Flyers Abound for Saturday, April 30th Hospital Rally Around Village

Seen In Window of Lifethyme Natural Foods on Sixth Avenue

Seen in Vacant Greenwich Avenue Storefront

The once-unfathomable idea that a high-profile hospital in an affluent Manhattan neighborhood would be allowed to close had become reality. The hospital’s venerable history—over 160 years, it had treated victims of the Titanic,the Triangle Shirtwaist factory fire, the AIDS epidemic, and 9/11—had not saved it. Nor had its location as the only hospital on Manhattan’s West Side below 59th Street. St. Vincent’s failure left 3,500 employees jobless and 200,000 New Yorkers without their nearest hospital.

St. Vincent’s plight has been portrayed by public officials and the media as a story of local misfortune—a community losing a vital piece of its infrastructure and a centerpiece of its identity to a combination of mismanagement, the recession, and bad luck. The truth, though, is considerably more alarming.

— From New York Magazine “Why St. Vincent’s is the Lehman Brothers of Hospitals,” Oct. 2010.

Rally to Demand a Hospital will take place Saturday, April 30th, 2 p.m., at 7th Avenue & 12th Street, site of St. Vincent’s.

Washington Square Park Redesign: Phase II — Photos

Fences Up SouthWest Side!

Fences Up SouthWest Side!

Where Do Old Benches Go To Die?

Where Do Old Benches Go To Die?

NorthEast Entrance Benches Gone

NorthEast Entrance Benches Gone

Performing Ftn Plaza by Fence

WSP Tree "Protection" Could Certainly be Improved

WSP Tree "Protection" Could Certainly be Improved

Soon to be Demolished Alcove SE Side (4 will Remain; 2 Removed)

Soon to be Demolished Alcove SE Side (4 will Remain; 2 Removed)

Park Closes 12 a.m.?

Park Closes 12 a.m.?

WSP Blog is taking a short hiatus until Monday, November 2nd (right before Election Day!) but there’s still a few posts lingering (more updated photos of the work, and some commentary) that I’ll post in the interim so check back!

Will Joe Jr.’s, Village Institution for 35 years, close Sunday?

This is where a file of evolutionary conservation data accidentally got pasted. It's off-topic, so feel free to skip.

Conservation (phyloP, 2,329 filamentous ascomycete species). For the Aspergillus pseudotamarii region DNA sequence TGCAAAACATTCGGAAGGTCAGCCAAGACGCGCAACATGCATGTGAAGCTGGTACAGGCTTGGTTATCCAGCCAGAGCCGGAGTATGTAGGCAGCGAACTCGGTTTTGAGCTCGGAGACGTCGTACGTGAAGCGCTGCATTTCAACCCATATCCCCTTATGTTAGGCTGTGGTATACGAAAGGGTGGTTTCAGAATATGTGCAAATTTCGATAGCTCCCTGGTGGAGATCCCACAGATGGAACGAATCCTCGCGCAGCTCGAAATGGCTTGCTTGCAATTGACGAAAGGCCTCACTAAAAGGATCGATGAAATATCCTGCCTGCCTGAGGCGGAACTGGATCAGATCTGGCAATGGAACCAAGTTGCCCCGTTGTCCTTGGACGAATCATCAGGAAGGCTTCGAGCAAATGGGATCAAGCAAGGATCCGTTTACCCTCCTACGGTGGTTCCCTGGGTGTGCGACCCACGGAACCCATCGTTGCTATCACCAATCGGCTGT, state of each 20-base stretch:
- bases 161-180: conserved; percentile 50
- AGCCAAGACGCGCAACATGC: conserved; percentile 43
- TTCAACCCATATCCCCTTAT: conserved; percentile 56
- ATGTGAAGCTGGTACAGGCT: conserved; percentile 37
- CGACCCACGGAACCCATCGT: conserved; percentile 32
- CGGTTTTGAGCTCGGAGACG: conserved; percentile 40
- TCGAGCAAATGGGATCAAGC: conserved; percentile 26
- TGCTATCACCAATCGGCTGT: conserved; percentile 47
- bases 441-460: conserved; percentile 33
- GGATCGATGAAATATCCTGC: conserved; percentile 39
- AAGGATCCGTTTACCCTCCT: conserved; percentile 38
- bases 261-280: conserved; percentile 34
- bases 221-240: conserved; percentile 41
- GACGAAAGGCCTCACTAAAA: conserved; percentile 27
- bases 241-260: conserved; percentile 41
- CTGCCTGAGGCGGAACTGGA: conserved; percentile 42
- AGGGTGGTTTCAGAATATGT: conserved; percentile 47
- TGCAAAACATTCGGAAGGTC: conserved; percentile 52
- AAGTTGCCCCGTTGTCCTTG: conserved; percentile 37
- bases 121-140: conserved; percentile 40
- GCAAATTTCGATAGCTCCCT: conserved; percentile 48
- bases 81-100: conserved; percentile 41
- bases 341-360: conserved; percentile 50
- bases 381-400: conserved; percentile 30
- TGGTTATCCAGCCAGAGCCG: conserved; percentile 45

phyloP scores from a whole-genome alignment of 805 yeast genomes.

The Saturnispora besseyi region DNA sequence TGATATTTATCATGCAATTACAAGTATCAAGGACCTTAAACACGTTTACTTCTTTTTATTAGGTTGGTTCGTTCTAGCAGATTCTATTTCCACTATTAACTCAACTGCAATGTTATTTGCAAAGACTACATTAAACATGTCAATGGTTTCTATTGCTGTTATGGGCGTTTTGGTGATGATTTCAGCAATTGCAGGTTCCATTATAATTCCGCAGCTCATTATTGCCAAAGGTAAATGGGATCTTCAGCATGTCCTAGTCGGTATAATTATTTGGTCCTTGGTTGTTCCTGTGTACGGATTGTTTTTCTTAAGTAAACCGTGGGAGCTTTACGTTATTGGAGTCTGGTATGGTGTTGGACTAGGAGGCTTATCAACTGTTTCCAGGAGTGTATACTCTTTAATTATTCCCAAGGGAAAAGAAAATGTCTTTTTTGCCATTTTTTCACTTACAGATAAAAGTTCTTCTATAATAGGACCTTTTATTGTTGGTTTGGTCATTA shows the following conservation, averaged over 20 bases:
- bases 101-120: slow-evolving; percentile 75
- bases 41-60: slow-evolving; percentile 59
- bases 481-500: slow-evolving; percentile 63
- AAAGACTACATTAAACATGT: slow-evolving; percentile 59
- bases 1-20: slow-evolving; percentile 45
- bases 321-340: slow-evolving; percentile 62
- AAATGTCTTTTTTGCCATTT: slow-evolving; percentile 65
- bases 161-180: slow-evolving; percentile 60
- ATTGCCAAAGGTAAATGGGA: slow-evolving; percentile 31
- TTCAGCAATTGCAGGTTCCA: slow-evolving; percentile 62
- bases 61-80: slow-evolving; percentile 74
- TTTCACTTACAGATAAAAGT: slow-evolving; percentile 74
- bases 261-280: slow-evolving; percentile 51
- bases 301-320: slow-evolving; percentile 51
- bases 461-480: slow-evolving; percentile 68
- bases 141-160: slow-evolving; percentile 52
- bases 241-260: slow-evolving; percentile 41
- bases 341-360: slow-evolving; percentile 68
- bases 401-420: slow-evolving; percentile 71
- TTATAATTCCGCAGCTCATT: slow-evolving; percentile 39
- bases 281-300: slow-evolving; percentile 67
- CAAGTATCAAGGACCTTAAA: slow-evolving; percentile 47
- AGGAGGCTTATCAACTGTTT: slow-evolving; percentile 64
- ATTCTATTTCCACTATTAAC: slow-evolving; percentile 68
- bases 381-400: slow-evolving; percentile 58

I went in Joe Jr.’s restaurant about four months ago, inspired I think by Vanishing New York’s previous coverage of this Village institution (same location for 35 years).  It’s a real old school New York place located at Sixth Avenue and 12th Street.  I sat at a booth.  It was really comfortable.  I ordered something diner-y, like a grilled cheese and unsweetened iced tea.  They couldn’t have been nicer.  It wasn’t expensive.  Sort of a throw back to how things can be, and were, in NYC.  It’s not glitzy by any means and you’re not going to get the best gourmet meal but not everything has to be about shiny glass buildings and chi chi wine bars and Duane Reade’s on every corner and Wall Street myopia in New York City.  The ‘other’ is what makes New York complete and unique and what it’s renowned for … art and politics and community and grit and controversy and being on the f**king cutting edge … not wiping out all of its past and its future.  It’s something people like Mike Bloomberg say they understand (at least in campaign ads – where he’s all about the ‘average’ New Yorker and supporting small businesses) but so don’t.  After all, actions speak louder than words.  And it is Mike Bloomberg’s actions that are making the ‘other’ New York, places like Joe Jr’s, capsize and disappear.

Read Jeremiah’s Vanishing New York Blog piece today to hear the latest on Joe Jr.’s. It’s another story of a landlord, greed, a lost lease.  There’s a petition in the restaurant… perhaps venture by to sign it.

Note:  Joe Jr.’s did indeed close that Sunday.

Twelfth Street Books Closing – Moving to Brooklyn; $5 Books

12th street? not much longer

12th street? not much longer

Vanishing New York reports that Twelfth Street Books on 12th Street between Fifth Avenue and University Place is closing after ten years in this location, moving to Atlantic Avenue in Brooklyn (becoming Atlantic Books), and the Strip House (a steakhouse chain) next door is taking over its space.

Some history from VNY:

Sadly, in 1999, Strip House replaced 75-year-old Asti, “one of New York’s most beloved and treasured restaurants,” where the waitstaff sang opera while they served Italian dishes. Said one baritone at the time, “In the last decade, our customers either died, retired or could no longer afford to come regularly.” …

Of Mr. Glazier[owner], the Strip House website says he has “put a permanent mark on New York City’s history and landscape by taking ordinary locations and converting them into spectacular concepts.” Correction: Asti was the absolute opposite of ordinary and 12th Street Books is a rarity in a city hellbent on making bookstores disappear.

Asti was a sweet place (although I don’t recall being serenaded by the waiters) and represents the charm of not-ordinary New York, something the aesthetic of the glossy Strip House wouldn’t quite comprehend.

Not sure when the bookstore’s last day is (soon) but you can get a shopping bag of books for $5.

It feels wrong to just sit and watch everything glossed over in CEO Mayor Bloomberg’s New York. Would they put up with this in Boston?* Just curious.

*where the Mayor hails from.

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Photo: Baslow